Still, every major network has at least one classic-hero-type show on its fall schedule, and I think that may have happened, in part, as a response to the cultural climate. The real world — you know, that place where we have to exist in between binge watches — is a place where shit not only keeps getting broken, but also doused in gasoline and lit on fire. While some shows are confronting Trump-induced feelings of anxiety both indirectly and very directly at the same time (The Handmaid’s Tale, American Horror Story: Cult), the true-hero genre is addressing them by giving us upfront permission to trust its main characters, a.k.a. its leaders. Seasons of television in which people regularly step up and do the right thing may have more appeal than ever right now, simply because they restore a sense of faith in humanity and do so while still providing an escape from current events. There’s a famous quote from Mr. Rogers that often circulates during national tragedies: “Look for the helpers. You will always find people who are helping.” A lot of these new true-hero series are about the helpers, as are some preexisting ones, like every NBC drama with the word Chicago in it.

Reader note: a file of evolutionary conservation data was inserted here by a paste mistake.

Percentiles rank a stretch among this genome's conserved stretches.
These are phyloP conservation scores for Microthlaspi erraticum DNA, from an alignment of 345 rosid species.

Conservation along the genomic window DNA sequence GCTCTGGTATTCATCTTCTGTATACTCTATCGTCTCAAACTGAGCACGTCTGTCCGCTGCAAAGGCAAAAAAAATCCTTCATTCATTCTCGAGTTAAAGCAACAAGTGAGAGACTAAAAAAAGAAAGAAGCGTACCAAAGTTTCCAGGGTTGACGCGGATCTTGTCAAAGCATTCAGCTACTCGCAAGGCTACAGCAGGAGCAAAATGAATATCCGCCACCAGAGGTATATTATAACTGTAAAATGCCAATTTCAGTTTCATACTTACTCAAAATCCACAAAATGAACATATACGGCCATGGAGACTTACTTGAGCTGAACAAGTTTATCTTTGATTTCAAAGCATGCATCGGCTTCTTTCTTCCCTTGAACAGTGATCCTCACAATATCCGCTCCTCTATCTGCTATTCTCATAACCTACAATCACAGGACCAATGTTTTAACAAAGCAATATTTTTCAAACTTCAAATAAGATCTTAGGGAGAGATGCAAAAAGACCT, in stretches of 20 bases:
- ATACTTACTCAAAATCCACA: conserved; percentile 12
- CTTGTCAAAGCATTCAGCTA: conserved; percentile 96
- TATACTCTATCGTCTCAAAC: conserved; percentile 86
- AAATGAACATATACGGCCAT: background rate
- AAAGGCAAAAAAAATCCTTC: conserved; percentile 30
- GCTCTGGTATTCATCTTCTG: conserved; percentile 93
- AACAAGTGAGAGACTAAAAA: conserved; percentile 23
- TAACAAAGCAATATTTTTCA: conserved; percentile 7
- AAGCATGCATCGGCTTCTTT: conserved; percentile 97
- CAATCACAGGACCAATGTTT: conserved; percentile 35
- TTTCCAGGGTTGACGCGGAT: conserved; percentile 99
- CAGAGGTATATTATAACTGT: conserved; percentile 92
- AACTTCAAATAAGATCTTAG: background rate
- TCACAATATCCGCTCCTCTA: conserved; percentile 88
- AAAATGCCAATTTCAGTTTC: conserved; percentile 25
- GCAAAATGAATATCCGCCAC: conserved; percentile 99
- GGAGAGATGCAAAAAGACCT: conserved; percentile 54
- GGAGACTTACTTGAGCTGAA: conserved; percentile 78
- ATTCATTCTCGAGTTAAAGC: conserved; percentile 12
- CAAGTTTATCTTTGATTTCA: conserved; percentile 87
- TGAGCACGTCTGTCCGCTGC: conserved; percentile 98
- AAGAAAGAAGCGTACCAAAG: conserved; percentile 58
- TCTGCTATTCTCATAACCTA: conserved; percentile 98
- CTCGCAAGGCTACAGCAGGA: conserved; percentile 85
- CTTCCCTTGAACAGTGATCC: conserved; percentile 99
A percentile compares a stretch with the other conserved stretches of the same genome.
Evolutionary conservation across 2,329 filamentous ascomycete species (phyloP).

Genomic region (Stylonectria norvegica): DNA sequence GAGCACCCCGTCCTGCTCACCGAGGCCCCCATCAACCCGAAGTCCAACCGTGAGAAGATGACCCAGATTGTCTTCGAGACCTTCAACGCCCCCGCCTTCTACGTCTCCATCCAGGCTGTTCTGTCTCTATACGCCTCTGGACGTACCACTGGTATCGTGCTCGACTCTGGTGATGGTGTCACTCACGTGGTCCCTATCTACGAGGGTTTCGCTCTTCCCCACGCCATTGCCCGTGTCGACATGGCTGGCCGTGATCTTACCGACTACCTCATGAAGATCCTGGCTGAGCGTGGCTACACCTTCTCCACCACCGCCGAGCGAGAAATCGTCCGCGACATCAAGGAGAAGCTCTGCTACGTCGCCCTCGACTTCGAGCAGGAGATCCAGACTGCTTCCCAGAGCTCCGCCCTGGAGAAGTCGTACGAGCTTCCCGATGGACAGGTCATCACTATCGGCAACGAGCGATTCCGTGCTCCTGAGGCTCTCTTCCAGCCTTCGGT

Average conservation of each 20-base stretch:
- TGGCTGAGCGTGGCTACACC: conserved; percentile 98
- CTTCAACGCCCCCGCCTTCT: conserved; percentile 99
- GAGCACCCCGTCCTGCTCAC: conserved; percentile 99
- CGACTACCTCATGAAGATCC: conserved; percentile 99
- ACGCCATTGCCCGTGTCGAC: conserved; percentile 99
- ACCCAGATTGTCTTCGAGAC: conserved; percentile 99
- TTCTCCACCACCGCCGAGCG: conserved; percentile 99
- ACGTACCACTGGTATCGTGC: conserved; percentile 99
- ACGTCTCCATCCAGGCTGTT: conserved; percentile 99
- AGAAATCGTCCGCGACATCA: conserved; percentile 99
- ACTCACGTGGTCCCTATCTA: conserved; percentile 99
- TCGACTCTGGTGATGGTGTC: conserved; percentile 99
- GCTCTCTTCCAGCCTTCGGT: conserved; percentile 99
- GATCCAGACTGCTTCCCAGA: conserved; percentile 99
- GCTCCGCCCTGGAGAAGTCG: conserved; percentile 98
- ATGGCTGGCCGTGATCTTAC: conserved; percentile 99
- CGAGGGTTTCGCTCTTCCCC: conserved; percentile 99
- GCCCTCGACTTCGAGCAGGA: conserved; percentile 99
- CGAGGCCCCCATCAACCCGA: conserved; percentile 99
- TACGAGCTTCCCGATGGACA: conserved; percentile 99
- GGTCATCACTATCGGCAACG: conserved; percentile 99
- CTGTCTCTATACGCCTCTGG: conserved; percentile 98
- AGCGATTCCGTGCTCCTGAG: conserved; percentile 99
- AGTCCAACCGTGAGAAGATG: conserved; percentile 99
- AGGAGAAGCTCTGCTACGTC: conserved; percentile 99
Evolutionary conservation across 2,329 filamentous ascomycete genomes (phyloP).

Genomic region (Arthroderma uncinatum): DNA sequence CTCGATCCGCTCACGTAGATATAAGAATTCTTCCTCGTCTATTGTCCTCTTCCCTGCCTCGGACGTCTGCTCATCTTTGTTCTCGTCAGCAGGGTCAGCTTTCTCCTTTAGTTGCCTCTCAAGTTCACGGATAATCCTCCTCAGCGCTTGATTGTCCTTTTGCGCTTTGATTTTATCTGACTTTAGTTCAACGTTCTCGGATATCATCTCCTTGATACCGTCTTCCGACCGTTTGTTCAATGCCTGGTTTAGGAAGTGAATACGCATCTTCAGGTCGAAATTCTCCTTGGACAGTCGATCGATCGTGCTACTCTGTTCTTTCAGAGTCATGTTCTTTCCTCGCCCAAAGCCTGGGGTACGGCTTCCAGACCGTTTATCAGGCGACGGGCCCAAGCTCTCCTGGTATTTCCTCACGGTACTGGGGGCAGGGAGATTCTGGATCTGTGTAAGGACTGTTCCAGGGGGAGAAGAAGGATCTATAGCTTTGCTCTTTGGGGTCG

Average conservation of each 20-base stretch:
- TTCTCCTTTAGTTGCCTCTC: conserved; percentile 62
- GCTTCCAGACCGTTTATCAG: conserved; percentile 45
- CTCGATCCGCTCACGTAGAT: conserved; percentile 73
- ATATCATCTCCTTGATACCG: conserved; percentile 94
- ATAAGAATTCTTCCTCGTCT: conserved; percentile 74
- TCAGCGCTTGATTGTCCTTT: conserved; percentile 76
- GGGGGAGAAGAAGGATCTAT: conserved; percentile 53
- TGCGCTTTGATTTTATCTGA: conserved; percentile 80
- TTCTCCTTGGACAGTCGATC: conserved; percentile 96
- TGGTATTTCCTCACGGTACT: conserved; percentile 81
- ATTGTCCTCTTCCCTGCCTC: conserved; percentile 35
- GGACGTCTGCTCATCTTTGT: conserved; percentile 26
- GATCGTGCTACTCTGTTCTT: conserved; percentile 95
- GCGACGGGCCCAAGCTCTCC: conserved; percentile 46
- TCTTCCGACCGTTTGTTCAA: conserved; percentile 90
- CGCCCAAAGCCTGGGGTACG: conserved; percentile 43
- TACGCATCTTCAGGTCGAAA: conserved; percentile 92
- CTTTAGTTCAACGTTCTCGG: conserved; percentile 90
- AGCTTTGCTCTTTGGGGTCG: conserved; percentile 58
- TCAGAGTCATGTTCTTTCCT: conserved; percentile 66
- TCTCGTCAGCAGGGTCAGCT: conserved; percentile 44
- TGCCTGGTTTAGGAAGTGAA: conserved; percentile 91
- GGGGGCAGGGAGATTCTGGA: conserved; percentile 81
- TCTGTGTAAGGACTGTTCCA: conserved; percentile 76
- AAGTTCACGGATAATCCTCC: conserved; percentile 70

Network executives may have picked up on that public thirst for role models. But they probably also picked up on the fact that the most prominent network TV success story of the past year was This Is Us, the Emmy-nominated drama that isn’t about people with extraordinary gifts, but certainly honors the goodness in people. The Brave, SEAL Team, The Good Doctor, Kevin (Probably) Saves the World: None of these are about family in the same way that This Is Us is. But, to the degree that I can gauge at this very early stage, they may appeal to similar audiences. The things that many people enjoy about This Is Us — the likability and dignity of its characters, the fact that it’s realistic but not too much, that watching it can be emotional without feeling too heavy — seem to be embedded in the DNA of these soon-to-premiere programs.
I don’t expect the TV landscape to be completely overrun with great American heroes any time soon, and frankly, I hope it isn’t. That would become incredibly boring, incredibly quickly. But if some of these new shows find sizable audiences, I wouldn’t be surprised if, a year from now, we’re seeing even more exceptional, heroic characters on television, the kind who save lives and fight for our country, while rarely doing anything shady that makes us wonder if they’re really as decent as they seem.